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Keeping business records

5 February 2013 No Comment

1.      A quick reference guide

1.1.   This is an abbreviated reference for clients who need to collate their quarterly records.

1.2.   The full story is here if you need to check anything in more detail.

2.      Invoicing and Sales

2.1.   You need to generate an invoice for every sale you make. That includes:

2.1.1.      Fees for services

2.1.2.      Fees for goods sold

2.1.3.      Commissions received

2.1.4.      Expenses which you want to recover from your customer

2.2.   Check that the invoice numbers follow on from last time, that no invoice numbers are missing and that no number has been used twice.


 2.3.   Add a copy of each of your invoice PDFs to the pending/ sales folder on DropBox.

3.      Purchases from Suppliers

3.1.   Work through your business purchases (made with business funds), and separate out any personal purchases (made with personal funds, for example, cash paid to taxi drivers). Put any personal “Expenses Receipts” to one side for the moment. The things that you paid for personally (even if they are for the business) are not called “Purchases” and they will be dealt with later at Step 5 below.


3.2.   Add all of your supplier invoice PDFs to the pending/purchases folder on DropBox.

 3.3.   If you are VAT registered, you must have a VAT receipt for any “Purchases” that included VAT. You cannot claim back VAT without them.

4.      Bank Accounts

4.1.   The bank statements are our starting point. They must be absolutely right and absolutely complete. The best way to do this is to use online banking and print the relevant screen to PDF. Downloaded CSV files are often inconsistent and the running balance column can be wrong or missing altogether. Please prepare PDFs instead. Log in to your online banking service . . .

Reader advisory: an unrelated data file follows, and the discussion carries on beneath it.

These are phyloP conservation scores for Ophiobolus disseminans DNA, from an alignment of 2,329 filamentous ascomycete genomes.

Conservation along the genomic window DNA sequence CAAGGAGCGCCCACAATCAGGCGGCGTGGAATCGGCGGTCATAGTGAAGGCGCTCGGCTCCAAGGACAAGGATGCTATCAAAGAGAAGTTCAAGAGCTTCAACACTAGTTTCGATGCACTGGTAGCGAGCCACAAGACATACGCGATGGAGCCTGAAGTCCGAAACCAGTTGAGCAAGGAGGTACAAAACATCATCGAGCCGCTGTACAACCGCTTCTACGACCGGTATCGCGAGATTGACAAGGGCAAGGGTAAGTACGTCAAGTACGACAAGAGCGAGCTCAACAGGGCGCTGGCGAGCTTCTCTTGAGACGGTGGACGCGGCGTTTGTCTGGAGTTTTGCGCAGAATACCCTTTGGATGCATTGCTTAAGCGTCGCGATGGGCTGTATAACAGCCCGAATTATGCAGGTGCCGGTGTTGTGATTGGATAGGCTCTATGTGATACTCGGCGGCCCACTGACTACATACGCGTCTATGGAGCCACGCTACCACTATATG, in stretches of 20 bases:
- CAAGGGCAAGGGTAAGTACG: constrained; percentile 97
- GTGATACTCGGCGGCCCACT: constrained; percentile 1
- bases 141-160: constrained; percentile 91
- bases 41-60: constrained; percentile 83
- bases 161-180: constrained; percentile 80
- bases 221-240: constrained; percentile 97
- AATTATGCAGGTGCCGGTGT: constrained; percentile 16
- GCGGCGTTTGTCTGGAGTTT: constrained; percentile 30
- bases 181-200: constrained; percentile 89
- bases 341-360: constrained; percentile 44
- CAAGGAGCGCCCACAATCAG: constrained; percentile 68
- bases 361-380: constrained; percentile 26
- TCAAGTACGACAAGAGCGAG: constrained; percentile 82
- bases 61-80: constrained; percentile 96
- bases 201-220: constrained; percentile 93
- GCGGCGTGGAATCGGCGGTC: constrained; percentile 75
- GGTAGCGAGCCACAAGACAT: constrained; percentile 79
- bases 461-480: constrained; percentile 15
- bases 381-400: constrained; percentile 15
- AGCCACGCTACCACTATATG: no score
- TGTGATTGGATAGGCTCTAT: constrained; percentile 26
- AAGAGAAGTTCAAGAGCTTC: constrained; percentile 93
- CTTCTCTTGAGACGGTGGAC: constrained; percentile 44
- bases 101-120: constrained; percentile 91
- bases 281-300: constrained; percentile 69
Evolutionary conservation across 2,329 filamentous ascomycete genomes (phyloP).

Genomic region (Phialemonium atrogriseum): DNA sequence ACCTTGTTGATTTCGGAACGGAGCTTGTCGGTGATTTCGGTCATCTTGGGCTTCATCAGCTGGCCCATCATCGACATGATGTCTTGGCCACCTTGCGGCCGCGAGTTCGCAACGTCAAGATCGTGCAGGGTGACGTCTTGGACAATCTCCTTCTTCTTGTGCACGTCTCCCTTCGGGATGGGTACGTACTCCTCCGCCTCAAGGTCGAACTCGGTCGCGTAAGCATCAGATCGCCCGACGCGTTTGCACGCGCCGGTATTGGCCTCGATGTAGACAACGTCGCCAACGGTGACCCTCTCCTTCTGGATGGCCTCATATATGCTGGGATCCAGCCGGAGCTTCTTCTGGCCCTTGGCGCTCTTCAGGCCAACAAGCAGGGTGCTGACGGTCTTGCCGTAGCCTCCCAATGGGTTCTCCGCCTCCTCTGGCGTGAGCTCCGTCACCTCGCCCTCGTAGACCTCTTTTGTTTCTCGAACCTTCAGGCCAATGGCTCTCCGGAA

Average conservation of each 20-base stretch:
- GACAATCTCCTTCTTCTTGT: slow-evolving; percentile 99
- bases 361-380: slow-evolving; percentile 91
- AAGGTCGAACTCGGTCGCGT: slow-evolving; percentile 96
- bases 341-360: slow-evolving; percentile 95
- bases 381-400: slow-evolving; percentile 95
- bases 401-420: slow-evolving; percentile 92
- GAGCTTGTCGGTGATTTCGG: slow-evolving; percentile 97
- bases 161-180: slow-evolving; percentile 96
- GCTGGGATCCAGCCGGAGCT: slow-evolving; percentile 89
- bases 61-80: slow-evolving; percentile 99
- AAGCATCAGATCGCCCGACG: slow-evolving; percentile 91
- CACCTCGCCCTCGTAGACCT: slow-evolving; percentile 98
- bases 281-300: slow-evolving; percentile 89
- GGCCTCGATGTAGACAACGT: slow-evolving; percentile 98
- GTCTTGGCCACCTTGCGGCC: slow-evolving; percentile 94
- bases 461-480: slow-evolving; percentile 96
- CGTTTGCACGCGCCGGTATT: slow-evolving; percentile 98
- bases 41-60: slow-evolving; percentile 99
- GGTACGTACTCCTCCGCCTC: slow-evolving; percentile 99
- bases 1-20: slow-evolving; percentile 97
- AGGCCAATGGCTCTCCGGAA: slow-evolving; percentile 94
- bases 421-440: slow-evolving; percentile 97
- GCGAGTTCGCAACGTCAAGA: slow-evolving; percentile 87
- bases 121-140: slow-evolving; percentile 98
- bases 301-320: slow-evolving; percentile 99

4.2.   Set the dates so that you can see an online statement covering the whole of last month. Then print that to PDF.


 4.3.   Save your bank statements using meaningful file names. Repeat that for each business current account, savings account, PayPal account etc. Make sure that all of the PDFs that you’re making include the Balance column. Then add these PDFs to the pending/bank folder on DropBox.

 4.4.   If your set of bank statements is incomplete, we will not be able to start our bookkeeping exercise.

5.      Expense Receipts

5.1.   Take the pile of expense receipts which you had left over from Step 3 above. If your business is VAT registered, divide this pile of personal expense receipts into two, the ones which make no mention of VAT and the ones which are proper VAT receipts. Prepare separate expense claims for non-VAT items and for VAT items. You can use a digital tool (like Expensify if you wish) or you can use these proformas:

Mileage Claim

Non-VAT Expenses

VAT Expenses


 5.2.   Print the completed expense claim forms to PDF and add all of them to your personal folder under the pending/expenses folder on DropBox. Add all of the supporting receipts too as we do sample checking. We know that some people prefer to keep small fiddly paper receipts as “paper only”. That’s fine by us, as long as you can find them when they are needed.

6.      Payroll

 6.1.   If we maintain your payroll we already have the records we need.

 6.2.   If you look after your own payroll, then we need monthly payroll summaries from you. Please add P32 reports and an analysis of all staff and their net pay figures to DropBox. Your bookkeeper or your payroll bureau will know what that means, and should give you the correct reports.

 7.      The quarterly reports

7.1.   We will use this information to generate quarterly reports, including a profit and loss account, a balance sheet, a tax forecast and (where required) a VAT return. A full run down of the reports is set out here.


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